News Archive - 2001

News Archive - 2001

Dermatitis, Diabetes, Dementia:

Dermatitis, Diabetes, Dementia:

Chromosome 20 Gives up its Secrets

A treasure trove for biomedical science, chromosome 20 contains nearly 60 million DNA "letters", and more than 720 genes - less than half of which have been fully characterized. An intriguing discovery is that the sequence also shows that two in five of us have an extra 'chunk' of DNA. This region appears to be an 'insertion' and contains at least one gene.

Typhoid fever bug sequence raises hope of complete eradication

Typhoid fever bug sequence raises hope of complete eradication

Scientists from Britain, Denmark and Vietnam have deciphered the genetic code of the bacterium responsible for typhoid fever, Salmonella typhi.

Their achievement, reported in the magazine Nature today, raises hope for the prospects of completely eradicating typhoid, which currently claims 600,000 lives a year globally.

Wellcome Trust Sanger Institute moves to new era

Wellcome Trust Sanger Institute moves to new era

The Wellcome Trust Sanger Institute, one of the world's leading centres for genome research, announced its new five-year £300 million research programme.

The new post-genomic period builds on the Institute's groundbreaking work in sequencing the human genome. In addition, genomes from tens of disease-causing organisms (pathogens), including the malaria parasite, are being sequenced. Teams of scientists at the Institute will now determine how genes build and control the human body. They will also study the roles that human and pathogen genomes play in health and disease.

Black Death unveiled

Black Death unveiled

The bacterium which causes plague, which once killed millions throughout Europe, has been sequenced by a team of scientists backed by funding from the Wellcome Trust biomedical research charity.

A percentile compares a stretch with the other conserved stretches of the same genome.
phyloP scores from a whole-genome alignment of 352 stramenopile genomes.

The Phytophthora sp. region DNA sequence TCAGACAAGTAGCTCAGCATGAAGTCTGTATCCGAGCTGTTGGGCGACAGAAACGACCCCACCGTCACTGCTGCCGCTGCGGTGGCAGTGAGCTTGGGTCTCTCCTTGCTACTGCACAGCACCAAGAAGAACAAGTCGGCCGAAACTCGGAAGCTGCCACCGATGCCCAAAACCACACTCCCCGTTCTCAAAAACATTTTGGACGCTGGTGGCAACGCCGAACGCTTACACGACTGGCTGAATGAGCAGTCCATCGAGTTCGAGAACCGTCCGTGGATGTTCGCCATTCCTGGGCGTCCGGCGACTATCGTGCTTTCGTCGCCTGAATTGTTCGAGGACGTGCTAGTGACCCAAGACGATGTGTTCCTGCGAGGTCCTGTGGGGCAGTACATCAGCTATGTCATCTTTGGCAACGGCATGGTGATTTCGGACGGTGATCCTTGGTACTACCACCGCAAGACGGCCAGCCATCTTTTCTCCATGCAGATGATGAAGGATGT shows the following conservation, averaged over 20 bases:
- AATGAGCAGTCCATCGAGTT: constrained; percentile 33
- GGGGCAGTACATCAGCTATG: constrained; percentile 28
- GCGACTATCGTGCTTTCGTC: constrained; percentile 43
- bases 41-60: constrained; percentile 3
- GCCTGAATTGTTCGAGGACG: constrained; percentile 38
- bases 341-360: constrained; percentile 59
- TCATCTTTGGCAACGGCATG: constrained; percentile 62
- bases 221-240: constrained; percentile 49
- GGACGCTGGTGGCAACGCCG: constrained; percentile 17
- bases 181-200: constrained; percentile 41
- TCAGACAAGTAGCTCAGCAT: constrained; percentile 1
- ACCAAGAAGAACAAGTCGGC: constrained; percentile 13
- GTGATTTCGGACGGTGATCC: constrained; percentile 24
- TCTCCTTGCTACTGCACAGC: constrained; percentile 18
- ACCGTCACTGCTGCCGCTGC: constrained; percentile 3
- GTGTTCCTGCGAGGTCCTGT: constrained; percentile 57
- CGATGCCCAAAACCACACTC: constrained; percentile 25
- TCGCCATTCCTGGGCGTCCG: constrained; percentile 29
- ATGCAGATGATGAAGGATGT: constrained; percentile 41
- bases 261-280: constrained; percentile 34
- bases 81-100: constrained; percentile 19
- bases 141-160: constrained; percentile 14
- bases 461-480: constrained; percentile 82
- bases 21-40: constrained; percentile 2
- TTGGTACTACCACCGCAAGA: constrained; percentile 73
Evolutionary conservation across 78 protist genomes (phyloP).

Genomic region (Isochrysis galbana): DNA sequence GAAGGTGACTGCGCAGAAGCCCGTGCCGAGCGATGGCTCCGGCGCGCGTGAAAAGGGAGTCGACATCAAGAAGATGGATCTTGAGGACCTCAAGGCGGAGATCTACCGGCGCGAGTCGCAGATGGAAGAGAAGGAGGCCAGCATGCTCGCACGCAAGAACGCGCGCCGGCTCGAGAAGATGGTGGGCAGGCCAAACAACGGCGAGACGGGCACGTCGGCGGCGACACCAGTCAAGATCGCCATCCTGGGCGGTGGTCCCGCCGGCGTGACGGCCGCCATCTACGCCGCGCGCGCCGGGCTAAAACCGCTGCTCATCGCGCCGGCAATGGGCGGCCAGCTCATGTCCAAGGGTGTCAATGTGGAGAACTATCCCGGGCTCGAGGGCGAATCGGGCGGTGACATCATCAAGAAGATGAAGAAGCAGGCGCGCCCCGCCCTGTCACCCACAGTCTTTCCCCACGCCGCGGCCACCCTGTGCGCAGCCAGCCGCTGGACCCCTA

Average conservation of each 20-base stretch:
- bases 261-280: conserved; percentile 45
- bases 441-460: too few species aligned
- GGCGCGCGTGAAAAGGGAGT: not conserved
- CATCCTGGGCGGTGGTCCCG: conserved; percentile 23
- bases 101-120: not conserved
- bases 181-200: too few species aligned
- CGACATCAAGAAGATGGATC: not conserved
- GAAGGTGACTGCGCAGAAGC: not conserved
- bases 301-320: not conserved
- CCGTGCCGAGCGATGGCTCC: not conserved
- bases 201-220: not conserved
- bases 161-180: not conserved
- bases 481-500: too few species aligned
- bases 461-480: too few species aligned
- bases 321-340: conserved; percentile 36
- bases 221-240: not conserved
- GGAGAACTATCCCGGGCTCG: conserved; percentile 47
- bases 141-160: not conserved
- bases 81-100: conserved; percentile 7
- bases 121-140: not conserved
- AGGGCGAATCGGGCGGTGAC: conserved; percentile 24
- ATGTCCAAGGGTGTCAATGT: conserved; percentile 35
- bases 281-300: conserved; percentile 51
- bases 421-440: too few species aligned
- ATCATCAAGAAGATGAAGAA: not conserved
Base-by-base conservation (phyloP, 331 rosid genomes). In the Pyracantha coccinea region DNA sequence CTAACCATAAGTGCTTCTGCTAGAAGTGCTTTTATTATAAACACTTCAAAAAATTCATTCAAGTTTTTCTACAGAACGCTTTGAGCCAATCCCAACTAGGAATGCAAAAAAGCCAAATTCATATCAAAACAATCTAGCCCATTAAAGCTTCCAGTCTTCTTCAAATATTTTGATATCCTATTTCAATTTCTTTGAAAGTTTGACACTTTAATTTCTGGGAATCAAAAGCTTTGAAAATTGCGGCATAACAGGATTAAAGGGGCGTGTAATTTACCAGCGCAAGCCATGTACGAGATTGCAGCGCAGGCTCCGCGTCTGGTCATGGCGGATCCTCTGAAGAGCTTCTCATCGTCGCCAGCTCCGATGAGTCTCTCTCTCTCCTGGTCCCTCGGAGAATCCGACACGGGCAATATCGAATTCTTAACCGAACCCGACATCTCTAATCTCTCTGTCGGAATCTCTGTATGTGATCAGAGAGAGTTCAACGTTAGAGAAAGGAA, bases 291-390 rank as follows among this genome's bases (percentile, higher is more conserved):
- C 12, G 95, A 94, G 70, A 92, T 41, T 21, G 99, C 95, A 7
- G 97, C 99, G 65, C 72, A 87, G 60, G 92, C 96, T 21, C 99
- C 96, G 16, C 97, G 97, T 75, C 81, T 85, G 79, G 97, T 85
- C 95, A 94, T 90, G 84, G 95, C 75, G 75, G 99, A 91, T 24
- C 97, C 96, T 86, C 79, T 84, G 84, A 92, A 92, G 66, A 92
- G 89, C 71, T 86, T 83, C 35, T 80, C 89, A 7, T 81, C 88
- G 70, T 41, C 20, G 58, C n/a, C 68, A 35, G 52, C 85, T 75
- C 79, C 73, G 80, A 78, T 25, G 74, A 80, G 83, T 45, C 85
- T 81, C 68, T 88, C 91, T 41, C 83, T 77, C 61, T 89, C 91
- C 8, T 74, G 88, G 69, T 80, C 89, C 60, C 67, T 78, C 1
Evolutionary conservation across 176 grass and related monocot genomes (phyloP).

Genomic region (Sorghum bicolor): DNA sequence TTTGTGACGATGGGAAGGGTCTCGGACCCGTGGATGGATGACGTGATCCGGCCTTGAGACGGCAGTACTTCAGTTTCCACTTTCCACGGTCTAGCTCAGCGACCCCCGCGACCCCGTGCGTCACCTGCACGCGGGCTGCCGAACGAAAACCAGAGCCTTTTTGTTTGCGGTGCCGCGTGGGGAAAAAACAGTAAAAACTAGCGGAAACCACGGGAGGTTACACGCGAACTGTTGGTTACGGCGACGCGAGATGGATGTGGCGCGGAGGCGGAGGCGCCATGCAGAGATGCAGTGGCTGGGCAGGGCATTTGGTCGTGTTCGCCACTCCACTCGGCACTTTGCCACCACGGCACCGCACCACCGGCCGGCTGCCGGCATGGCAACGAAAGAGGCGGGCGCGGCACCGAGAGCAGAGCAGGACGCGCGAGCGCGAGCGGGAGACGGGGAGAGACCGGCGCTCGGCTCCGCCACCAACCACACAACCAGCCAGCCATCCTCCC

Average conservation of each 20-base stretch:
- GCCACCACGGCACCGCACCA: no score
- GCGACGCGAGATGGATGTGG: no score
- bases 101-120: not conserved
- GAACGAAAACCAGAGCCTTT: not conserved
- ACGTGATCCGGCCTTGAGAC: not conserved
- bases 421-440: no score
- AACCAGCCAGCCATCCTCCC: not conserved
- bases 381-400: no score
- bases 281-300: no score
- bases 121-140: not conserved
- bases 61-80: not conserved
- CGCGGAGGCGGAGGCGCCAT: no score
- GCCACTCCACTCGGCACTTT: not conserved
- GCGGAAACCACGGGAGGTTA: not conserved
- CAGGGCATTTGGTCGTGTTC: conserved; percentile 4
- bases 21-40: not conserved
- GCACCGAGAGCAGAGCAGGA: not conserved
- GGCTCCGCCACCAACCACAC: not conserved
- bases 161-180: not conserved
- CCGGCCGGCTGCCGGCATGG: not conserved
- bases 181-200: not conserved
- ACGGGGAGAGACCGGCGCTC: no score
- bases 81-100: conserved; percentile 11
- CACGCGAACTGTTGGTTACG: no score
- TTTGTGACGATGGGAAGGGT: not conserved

Completion of the Yersinia pestis sequencing will hopefully allow researchers to develop more drugs to combat the disease, which is still prevalent in some parts of the world. One vaccine produced at the Ministry of Defence's Porton Down establishment is already undergoing trials.

Top international award for British genome champion

Top international award for British genome champion

Sir John Sulston, former Director of the Wellcome Trust Sanger Centre which carried out the United Kingdom contribution to the international Human Genome Project, will receive the Prince Asturia's Award for Scientific and Technical Research.

The award means that Sir John will receive five million pesetas (£18,000), a special Joan Miró sculpture, a diploma and insignia. The awards will be presented on 26 October in Oviedo in Spain at a ceremony presided over by HRH the Prince of Asturias.

Of mice and men - First phase of mouse genome sequencing project completed

Of mice and men - First phase of mouse genome sequencing project completed

Publicly Available Data Expected to Speed Medical Discovery

The Mouse Sequencing Consortium (MSC), announced today (Tuesday 8th May 2001) that it has completed the first phase of reading the mouse 'book of life', reaching its goal on time and within budget.

Wellcome Trust promotes open door policy of human genome treasure chest

Wellcome Trust promotes open door policy of human genome treasure chest

"World's biggest free gift is still a secret"

Biomedical research charity the Wellcome Trust today (Thursday 26th April 2001) launches an advertising campaign to promote the public human genome databases, including the UK-based Ensembl service, which receives the majority of its funding from the Trust. Widespread access to the public human genome databases is essential if the Human Genome Project sequence is to be translated into healthcare benefits, says the Trust

Leprosy genome shows massive gene decay

Leprosy genome shows massive gene decay

Leprosy - the enigmatic scourge

There are nearly 700,000 new cases of leprosy each year. However, doctors don't fully understand how leprosy spreads and cannot grow it in the laboratory. New research published today in Nature magazine reveals that the organism that causes leprosy may have manoeuvred itself into an evolutionary cul-de-sac.

Pages